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United Nations International Children Emergence Fund-UNICEF Contents

UnitedNations International Children Emergence Fund-UNICEF


United Nations International Children Emergence Fund-UNICEF 3

Accountability 4

Board of Directors 4

Performance Measures 6

Collaborations, Mergers, and Partnerships 7

Collaboration 7

Partnerships 8

Mergers 9

Conclusion 10

Recommendation 11

References 12

UnitedNations International Children Emergence Fund-UNICEF

UNICEFranks as one of the world’s leading organizations committed to thechildren’s health and wellbeing, and ensures that the youngindividuals enjoy equity regarding the two areas mentioned.Headquartered in the state of New York, UNICEF is a globalinstitution that works with more than 190 countries, where there arewell established representative offices from which its functions arechanneled (Hanhimäki, 2015). Specifically, UNICEF is a non-profitorganization, deriving about 70 percent of its revenue fromgovernments as grants, while the other 30% running capital isobtained through fundraising practices. One of the key areas thatUNICEF has played vital roles includes vaccination programs forchildren to contain communicable diseases. Besides, it is in theconstant lobbying for equity in education, ensuring that thesusceptible girl child populace has the same right as boys inlearning (Markisz, 2015).

Similarly,the organization also serves in ensuring that violence and prejudice,or child abuse and negligence, are all handled and eliminated in allparts of the world. Moreover, the non-profit, global body acts inresponse to situations such as the distribution of food and healthservices in areas of severe political instability. Additionally, theservices of health and other aids are provided in non-emergencyconditions, for example, through initiatives aimed to manage childlabor, and campaign for sufficient breastfeeding. Interestingly,UNICEF has been successful in the aforementioned service areas foryears, and that is utterly attributed to its potent managementnetwork of qualified leaders, collaborations, and partnerships(UNICEF, 2016). Therefore, this research paper aims to providesuccinct discussion on UNICEF regarding accountability,collaborations, mergers, and partnerships, highlighting how each ofthese parameters has aided in its performance over the years, andpotentially in the future.


Thecommitment of UNICEF in achieving excellent practices concerninggovernance, transparency, and accountability cannot be overwritten.With its operation area spanning the globe, Chan et al. (2010) arguedthat the institution must have the right team of managers to run itsfunctioning, and the best performance measures to act as the tenetsfor the achievement of its projected objectives. Therefore, thissection details the issues of UNICEF governorship, which is majorlyby a board of directors, and the performance measures.

Boardof Directors

UNICEFis managed by an Executive Board of Directors which is comprised of36 individuals. The leaders are usually voted for by the UnitedNation’s Economic and Social Council, and each of the electeddirectors serve for a term of three years. What is so good about theteam of trustees selected is that it is representative of all theareas served by the UNICEF, and that is the transparency that haspartly aided the organization to considerable success in the globalenvironment. Particularly, every region served by the organizationhas a representation in the Board as a Director, hence guaranteeingthe institution equitability with respect to corporate leadership.Moreover, the appointed directors are limited to a term of 9 years ofgovernance, but that is possible only if one is re-elected thestandard duration in office for each Director is three years(Markisz, 2015). Therefore, the opportunity for leadership is open toall in UNICEF, first, because there is a term limit, and second,because the posts are electoral, and calls for voting.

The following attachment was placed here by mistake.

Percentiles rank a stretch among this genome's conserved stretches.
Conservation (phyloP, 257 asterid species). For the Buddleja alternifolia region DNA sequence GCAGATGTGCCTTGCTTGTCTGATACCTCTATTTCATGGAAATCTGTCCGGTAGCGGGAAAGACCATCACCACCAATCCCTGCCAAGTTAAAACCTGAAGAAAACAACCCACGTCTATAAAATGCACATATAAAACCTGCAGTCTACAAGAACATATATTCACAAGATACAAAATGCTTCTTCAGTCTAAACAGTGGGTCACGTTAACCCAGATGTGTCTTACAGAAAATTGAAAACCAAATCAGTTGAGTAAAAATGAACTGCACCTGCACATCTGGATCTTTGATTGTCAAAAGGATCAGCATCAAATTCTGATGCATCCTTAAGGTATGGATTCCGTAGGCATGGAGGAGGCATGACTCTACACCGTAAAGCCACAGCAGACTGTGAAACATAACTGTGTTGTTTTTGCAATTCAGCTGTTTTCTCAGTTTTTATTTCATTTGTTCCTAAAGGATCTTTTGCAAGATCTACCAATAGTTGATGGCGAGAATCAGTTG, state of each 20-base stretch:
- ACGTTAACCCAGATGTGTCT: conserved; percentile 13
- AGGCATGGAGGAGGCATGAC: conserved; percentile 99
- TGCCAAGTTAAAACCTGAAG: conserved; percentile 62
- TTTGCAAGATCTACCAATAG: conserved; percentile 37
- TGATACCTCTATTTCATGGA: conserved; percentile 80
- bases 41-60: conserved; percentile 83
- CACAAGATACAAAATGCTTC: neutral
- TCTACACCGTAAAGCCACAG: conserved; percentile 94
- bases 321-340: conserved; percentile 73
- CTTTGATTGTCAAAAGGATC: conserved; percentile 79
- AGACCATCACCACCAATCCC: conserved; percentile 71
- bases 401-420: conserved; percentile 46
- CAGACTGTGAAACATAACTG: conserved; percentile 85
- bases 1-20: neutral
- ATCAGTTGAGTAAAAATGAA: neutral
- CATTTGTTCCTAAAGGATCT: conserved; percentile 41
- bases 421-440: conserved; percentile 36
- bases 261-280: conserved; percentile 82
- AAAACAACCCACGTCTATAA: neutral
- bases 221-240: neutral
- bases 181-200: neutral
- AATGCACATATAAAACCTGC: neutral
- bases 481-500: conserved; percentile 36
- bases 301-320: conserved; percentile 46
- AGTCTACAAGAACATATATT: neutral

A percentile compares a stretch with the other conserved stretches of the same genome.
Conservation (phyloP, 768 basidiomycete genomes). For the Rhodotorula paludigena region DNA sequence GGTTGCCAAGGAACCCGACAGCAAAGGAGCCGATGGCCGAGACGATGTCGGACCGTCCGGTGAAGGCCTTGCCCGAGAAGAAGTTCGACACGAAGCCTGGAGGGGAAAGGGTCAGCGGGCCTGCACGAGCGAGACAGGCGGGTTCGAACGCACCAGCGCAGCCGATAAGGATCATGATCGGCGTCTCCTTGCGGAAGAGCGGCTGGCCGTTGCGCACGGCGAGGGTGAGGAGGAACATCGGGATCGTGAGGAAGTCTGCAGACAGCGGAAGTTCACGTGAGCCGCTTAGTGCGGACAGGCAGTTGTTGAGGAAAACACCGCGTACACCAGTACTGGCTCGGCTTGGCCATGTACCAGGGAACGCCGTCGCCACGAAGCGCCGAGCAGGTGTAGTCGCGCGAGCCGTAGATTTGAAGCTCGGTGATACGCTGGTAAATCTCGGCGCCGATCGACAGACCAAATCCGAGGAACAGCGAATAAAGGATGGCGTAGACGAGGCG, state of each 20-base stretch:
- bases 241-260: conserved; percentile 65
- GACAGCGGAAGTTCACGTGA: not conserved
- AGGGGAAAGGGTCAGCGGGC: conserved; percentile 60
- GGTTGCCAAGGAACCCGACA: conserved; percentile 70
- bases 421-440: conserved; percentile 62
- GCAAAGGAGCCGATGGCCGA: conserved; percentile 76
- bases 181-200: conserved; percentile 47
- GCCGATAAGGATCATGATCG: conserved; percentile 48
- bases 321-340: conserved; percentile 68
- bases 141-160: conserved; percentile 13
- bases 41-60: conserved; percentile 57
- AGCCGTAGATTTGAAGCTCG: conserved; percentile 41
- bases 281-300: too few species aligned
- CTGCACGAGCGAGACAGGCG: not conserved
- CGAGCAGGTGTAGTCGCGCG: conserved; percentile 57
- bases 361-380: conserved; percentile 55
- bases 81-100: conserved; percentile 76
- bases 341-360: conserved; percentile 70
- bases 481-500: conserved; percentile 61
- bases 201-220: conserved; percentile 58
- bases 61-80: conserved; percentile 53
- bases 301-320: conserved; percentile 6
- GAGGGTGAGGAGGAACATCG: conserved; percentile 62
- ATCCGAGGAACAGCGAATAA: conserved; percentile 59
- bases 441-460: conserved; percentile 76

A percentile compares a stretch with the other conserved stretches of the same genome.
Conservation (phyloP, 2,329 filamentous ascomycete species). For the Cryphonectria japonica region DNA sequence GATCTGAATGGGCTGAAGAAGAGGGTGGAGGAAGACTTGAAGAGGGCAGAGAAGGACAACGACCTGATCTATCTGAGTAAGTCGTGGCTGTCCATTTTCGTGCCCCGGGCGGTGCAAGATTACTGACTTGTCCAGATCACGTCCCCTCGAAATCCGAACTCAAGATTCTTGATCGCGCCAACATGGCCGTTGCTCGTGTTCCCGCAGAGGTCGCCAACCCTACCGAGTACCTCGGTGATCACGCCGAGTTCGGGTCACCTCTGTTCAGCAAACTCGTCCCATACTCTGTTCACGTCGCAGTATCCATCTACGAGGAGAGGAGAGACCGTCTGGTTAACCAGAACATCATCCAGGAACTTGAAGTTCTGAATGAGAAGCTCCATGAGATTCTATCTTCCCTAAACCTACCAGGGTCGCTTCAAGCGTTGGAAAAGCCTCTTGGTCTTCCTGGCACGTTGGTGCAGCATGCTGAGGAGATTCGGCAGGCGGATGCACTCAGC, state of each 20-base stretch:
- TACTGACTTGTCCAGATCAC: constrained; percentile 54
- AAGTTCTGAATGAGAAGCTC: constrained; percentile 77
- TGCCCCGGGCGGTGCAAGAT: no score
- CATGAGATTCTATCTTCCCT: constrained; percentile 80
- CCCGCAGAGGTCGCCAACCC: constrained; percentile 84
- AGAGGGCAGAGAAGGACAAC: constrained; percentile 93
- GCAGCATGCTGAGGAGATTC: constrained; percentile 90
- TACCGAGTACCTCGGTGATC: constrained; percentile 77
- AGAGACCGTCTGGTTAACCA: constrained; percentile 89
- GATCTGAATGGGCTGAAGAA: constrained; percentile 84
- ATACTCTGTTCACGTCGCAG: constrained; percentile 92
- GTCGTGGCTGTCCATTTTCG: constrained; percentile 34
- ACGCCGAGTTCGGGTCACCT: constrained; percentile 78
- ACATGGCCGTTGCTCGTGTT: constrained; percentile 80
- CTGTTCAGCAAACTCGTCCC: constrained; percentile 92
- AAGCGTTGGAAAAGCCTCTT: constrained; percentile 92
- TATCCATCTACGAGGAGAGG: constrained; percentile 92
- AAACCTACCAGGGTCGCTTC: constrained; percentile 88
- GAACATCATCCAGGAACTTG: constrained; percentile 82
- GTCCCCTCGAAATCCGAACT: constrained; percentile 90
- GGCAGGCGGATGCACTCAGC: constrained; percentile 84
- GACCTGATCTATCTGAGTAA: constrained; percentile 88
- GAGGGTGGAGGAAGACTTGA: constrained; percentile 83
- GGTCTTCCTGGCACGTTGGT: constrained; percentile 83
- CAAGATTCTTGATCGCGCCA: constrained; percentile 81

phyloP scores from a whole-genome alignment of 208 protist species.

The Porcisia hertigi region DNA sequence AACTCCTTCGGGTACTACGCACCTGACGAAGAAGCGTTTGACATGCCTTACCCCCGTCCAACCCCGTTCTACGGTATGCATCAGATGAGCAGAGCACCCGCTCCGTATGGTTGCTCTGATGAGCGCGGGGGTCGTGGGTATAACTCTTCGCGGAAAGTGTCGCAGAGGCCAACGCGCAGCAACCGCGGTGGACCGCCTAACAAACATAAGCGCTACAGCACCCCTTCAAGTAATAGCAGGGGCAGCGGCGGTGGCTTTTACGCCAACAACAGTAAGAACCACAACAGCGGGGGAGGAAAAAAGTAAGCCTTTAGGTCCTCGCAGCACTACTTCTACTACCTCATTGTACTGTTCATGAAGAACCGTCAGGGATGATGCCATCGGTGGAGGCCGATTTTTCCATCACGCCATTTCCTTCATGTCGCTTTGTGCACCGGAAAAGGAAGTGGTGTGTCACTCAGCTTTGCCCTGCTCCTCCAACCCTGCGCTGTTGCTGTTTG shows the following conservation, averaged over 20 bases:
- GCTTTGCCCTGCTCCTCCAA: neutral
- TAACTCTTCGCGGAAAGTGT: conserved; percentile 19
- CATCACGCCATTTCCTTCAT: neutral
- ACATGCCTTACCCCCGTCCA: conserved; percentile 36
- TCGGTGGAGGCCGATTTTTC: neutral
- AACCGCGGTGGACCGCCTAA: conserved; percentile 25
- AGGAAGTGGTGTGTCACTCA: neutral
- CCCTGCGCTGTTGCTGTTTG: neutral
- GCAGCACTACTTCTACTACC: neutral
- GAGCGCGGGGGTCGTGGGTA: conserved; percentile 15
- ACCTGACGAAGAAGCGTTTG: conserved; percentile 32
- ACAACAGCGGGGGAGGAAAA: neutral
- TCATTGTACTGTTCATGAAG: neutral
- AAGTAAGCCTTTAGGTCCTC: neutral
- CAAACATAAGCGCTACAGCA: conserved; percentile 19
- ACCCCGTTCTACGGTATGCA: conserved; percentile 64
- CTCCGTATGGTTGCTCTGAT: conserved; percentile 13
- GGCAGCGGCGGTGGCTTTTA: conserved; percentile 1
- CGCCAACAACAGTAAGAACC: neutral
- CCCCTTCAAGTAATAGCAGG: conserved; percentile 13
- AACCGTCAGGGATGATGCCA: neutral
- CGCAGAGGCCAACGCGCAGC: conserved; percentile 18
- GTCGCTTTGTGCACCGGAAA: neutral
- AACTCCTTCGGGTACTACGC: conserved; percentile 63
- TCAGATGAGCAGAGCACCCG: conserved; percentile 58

NewDirectors, once appointed, go through the process of induction, andthey are consequently accorded a package of baseline information sothat they can engage actively and positively in the assemblies of theUNICEF Board afterward. To ensure accountability, the Board hasintroduced a Bureau, and this is made up of the President and fourDeputies, who represent all the regions (five) of operation ofUNICEF. The role of the Bureau is to secure a proper balanceregarding the expertise or professionalism and experience as far asthe Board is concerned. The Bureau utilizes the guiding principlesset aside by UNICEF, which is a board skills matrix. The matrix isapplied to examine the present expertise and abilities within theboard, which is succeeded by appropriate actions when gaps areidentified, such as the introduction of training and developmentprograms. Again, regarding the appointment of the Bureau members, theBoard of Directors conducts an open election amongst them, and comeup with the Presidents, and four deputy presidents. The presidency isscheduled to rotate among the regions on a yearly basis.

Finally,under the supervision of the Bureau, the 36 Board member team worksby examining the activities of UNICEF, and endorses its policies,regional initiatives, and budgets (Chan et al., 2010). Foraccountability, the members of the Board convene thrice annually,that is, in January/February, May/June, and September, with all theconferences held in New York, the headquarter of UNICEF. Furthermore,the secretariat unit of the Board sustains and assists the memberswhen the need arises. In other words, the Secretariat works to ensurethat there is a harmonious and productive interaction between theBoard of Directors and the overall UNICEF secretariat. Above all, theBoard’s Office of the Secretary serves as the center for editorial,ensuring that all the records concerning the Board’s operations andmeetings are duly compiled for accountability (Jolly, 2014). As asummation, UNICEF’s domain of Board of Directors features a highdegree of accountability, ranging from the election process, durationof office service as a Director, regional representation fordirectorship, and documentation of the activities of the ExecutiveBoard.